“We have a slogan, ‘United We Stand,'” Nelson said. “It’s easy when you’re struggling in baseball to kind of be like, ‘OK, this is how the game is going,’ and just let it go. Fighting back and playing as a team with everybody working together. … I thought we played a real clean game, and (Greenville) is playing well.”

“They just don’t quit,” Milam said. “There’s no matter what the score is, no matter what the elements are — they just grind away and give their all and that’s wonderful to see. They’re resilient. They scrap for every little thing and give everything they go and I couldn’t ask for any more than that. It’d be easy to give up after getting the lead, then they catch back up and we get all deflated. But they rallied around each other, which is really cool.”

Tri County’s Trent Behrenwald throws back to his pitcher during the opener of Friday’s doubleheader against Greenville at Stankey Field. Behrenwald earned a base hit in the first inning of the Vikings’ 4-3 loss to the Yellow Jackets. — DN Photo | Austin Chastain

The base knock from Braman that ended the first game of Friday’s doubleheader was set up by a double from Boyer to lead off the inning. Welch was then issued an intentional walk, granting him first base. The two runners advanced on a balk from Figley. Schunemann, the Yellow Jacket at the plate, was then issued an intentional walk to load the bases with nobody out and set the stage for Braman’s winning hit.

“It’s really awesome for Charlie to be able to get up there in that kind of pressure-packed situation, with the game on the line, and hit a beautiful shot,” Milam said. “That’s good for his confidence. It’s good for the team, they’re all excited.”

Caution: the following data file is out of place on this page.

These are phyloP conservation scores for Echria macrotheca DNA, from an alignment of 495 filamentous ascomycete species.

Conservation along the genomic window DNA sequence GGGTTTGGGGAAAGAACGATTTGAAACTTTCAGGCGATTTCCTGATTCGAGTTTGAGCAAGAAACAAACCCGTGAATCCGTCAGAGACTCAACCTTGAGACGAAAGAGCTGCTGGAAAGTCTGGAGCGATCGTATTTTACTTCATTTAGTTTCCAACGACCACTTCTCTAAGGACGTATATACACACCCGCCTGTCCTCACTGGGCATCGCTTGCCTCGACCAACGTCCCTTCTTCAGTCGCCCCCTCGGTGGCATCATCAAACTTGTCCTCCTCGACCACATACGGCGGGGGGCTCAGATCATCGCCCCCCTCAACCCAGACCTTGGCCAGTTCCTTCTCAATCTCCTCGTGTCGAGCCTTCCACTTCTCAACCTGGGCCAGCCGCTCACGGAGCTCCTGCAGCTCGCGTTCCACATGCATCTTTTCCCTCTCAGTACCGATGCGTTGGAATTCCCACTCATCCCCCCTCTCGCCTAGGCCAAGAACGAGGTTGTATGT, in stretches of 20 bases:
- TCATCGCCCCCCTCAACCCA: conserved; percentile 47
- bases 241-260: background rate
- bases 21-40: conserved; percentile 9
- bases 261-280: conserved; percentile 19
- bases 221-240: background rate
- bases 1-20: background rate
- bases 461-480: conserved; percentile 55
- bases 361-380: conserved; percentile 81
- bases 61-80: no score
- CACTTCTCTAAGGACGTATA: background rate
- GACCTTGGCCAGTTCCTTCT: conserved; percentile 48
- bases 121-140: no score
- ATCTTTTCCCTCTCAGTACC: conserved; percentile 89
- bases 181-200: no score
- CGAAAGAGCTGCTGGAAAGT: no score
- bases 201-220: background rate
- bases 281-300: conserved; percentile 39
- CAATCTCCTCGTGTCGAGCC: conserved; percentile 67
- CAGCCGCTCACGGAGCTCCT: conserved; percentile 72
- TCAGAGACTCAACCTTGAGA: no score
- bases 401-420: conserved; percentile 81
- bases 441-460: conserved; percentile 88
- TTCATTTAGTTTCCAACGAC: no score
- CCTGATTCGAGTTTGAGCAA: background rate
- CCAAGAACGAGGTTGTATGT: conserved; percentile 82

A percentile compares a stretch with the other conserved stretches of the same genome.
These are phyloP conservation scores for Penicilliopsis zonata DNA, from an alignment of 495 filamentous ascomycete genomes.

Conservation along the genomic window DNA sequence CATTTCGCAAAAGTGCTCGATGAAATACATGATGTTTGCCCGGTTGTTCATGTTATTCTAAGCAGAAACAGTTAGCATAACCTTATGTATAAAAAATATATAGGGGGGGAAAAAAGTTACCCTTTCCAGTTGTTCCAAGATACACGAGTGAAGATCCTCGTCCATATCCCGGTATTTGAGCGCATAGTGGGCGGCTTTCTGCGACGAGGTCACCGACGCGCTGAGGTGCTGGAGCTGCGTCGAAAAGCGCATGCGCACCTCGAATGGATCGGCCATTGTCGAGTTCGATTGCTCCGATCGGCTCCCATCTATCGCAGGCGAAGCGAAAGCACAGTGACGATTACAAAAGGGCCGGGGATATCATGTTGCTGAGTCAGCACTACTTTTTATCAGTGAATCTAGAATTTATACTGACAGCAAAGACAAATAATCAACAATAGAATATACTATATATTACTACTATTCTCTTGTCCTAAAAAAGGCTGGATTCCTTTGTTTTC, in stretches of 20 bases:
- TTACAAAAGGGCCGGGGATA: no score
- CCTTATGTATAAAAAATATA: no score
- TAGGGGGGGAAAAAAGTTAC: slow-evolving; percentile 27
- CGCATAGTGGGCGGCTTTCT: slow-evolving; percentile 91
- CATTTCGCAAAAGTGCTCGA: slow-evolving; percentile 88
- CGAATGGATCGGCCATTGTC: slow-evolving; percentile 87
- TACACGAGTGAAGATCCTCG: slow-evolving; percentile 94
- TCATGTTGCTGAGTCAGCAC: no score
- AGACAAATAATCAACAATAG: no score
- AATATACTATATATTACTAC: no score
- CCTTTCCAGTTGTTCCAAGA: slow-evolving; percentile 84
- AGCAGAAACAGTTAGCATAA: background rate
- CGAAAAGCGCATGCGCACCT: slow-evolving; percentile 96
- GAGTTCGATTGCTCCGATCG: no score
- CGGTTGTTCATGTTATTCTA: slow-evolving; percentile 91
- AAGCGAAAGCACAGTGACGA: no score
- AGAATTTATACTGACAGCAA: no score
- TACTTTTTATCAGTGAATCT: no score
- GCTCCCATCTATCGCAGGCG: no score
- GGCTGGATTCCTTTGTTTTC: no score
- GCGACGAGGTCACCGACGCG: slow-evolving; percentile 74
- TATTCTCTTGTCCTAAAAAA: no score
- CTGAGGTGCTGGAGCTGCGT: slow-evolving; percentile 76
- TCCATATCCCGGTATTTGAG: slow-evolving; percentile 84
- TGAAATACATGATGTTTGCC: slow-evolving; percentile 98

The Yellow Jackets are next at Forest Hills Central at 10 am today while the Vikings’ next game is scheduled for 4 pm Tuesday at Grant.

Friday’s game served as the Mental Health Awareness game for Greenville. The players wore white jerseys with “Jackets” written in green font, the color of mental health awareness. The jerseys included a #stopthestigma on the back.

Milam is a pastor at First Congregational Church in Greenville and he said he is an advocate for mental health in today’s youth. Benefits like Friday’s game are important to him.

“Coming out of COVID, mental health has been a big issue,” Milam said. “Not just for adults, but our youth. Their school years have been messed up the last two years and there’s a lot of need for us to really focus on people’s mental health and wellness, to be part of that is pretty cool. … It’s nice to be able to help people. In the hallways of our schools, there are a lot of kids who could use that kind of help because it’s stressful being a youth these days. So, being able to ask the right questions, being able to say, ‘A kid’s not just broken, but what broke them,’ that kind of stuff and being able to love them, really help them find a positive mental spot is what this game is about. To bring awareness to the need of our youth in our community.

“I’ve been coaching since 1994. Watching these kids and taking care of them, caring for them, I hope at the end of the day they know that they matter, that we care about them more than just baseball. It’s nice to be able to impact someone’s life by being a positive influence — that’s what we try to do. We try to give them our best so they can be their best and they feel important, needed, valued. There’s so much of our world and social media and everything else that just drags people down. They need the positive, they need the uplifting stuff — that’s what we try to do.”